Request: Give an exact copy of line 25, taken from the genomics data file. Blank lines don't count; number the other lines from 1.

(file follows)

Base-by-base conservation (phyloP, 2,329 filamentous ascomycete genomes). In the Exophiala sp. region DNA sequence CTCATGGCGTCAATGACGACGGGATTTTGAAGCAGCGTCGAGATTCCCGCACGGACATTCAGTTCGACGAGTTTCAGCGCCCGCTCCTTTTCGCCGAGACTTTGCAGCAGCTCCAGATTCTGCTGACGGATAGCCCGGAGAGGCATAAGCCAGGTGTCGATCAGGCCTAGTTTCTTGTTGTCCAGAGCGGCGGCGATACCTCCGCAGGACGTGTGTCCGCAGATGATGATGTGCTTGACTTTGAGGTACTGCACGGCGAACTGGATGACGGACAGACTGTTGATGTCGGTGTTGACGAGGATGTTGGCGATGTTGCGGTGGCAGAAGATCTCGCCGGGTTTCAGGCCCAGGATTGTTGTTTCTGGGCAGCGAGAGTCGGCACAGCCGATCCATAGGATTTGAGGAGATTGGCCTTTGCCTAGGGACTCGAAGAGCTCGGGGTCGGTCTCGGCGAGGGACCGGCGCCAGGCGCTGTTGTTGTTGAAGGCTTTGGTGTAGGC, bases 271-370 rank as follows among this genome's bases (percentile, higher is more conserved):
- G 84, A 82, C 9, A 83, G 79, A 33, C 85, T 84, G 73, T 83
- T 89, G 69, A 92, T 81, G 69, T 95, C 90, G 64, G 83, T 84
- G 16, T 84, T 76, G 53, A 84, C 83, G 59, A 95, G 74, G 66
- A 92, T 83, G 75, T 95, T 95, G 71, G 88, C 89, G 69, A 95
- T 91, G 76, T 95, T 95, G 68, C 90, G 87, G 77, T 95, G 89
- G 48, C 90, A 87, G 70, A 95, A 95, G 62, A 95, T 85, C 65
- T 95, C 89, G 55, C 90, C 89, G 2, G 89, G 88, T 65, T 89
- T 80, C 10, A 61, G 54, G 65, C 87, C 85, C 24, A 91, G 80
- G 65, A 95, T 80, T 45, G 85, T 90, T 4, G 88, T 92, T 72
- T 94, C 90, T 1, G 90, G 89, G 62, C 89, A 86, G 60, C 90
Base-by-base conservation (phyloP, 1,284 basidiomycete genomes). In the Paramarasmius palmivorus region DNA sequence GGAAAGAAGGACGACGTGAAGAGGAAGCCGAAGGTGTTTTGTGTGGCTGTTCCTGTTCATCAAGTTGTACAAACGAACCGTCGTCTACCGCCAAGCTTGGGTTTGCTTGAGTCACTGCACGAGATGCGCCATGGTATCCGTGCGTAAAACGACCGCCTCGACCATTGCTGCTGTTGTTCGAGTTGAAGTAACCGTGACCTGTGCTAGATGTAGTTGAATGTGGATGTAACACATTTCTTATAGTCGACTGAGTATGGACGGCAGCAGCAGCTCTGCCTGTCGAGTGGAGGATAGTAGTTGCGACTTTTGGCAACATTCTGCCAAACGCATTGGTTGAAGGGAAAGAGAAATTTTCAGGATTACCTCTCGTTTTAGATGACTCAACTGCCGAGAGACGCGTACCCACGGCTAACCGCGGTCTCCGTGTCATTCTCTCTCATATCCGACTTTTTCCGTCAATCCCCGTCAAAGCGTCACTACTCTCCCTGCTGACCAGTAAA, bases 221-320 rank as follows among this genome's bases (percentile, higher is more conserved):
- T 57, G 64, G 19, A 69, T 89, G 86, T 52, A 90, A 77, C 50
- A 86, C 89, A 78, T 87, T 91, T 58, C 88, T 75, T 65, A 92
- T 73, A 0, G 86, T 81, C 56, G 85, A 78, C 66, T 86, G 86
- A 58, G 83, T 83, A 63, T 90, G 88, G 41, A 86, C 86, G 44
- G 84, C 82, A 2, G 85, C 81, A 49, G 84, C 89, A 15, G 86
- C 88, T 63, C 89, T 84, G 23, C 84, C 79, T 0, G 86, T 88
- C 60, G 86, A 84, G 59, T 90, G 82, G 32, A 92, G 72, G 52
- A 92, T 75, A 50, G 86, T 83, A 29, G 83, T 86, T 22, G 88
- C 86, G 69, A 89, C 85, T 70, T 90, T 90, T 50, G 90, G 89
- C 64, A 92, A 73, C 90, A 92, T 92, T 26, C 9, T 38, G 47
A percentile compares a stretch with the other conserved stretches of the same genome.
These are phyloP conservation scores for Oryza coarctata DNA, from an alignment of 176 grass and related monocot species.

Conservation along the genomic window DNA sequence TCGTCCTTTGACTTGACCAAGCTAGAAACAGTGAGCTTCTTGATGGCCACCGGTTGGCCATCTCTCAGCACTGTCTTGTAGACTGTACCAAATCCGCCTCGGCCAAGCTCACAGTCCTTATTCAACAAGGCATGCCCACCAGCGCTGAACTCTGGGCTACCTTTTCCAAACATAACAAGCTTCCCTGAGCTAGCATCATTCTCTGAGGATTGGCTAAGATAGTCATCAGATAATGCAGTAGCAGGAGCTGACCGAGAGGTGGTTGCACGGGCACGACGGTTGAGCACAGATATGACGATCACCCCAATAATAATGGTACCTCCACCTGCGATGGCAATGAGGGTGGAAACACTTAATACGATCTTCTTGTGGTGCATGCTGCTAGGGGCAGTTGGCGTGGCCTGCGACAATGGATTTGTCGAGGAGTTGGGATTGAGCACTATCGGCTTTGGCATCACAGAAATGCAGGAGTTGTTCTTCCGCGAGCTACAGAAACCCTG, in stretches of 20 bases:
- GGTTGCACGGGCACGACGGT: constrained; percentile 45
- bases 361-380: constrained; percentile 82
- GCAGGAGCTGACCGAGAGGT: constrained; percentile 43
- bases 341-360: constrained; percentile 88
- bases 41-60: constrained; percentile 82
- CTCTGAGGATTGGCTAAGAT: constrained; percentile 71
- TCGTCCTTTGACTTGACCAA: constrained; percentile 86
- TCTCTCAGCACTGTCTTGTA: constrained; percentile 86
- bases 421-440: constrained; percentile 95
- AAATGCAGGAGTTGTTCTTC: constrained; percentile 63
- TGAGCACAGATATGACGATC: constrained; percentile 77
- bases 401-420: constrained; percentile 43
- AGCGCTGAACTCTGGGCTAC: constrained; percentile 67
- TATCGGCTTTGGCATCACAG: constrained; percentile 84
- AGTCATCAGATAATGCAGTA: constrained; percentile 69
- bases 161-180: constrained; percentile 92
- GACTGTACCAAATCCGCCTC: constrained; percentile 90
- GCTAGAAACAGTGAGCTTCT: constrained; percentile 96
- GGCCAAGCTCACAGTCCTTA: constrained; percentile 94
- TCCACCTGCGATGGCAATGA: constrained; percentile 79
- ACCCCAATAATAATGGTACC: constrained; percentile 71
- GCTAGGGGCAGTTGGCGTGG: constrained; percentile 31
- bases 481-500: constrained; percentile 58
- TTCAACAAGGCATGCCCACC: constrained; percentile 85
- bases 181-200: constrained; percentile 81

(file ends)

Conservation along the genomic window DNA sequence TCGTCCTTTGACTTGACCAAGCTAGAAACAGTGAGCTTCTTGATGGCCACCGGTTGGCCATCTCTCAGCACTGTCTTGTAGACTGTACCAAATCCGCCTCGGCCAAGCTCACAGTCCTTATTCAACAAGGCATGCCCACCAGCGCTGAACTCTGGGCTACCTTTTCCAAACATAACAAGCTTCCCTGAGCTAGCATCATTCTCTGAGGATTGGCTAAGATAGTCATCAGATAATGCAGTAGCAGGAGCTGACCGAGAGGTGGTTGCACGGGCACGACGGTTGAGCACAGATATGACGATCACCCCAATAATAATGGTACCTCCACCTGCGATGGCAATGAGGGTGGAAACACTTAATACGATCTTCTTGTGGTGCATGCTGCTAGGGGCAGTTGGCGTGGCCTGCGACAATGGATTTGTCGAGGAGTTGGGATTGAGCACTATCGGCTTTGGCATCACAGAAATGCAGGAGTTGTTCTTCCGCGAGCTACAGAAACCCTG, in stretches of 20 bases: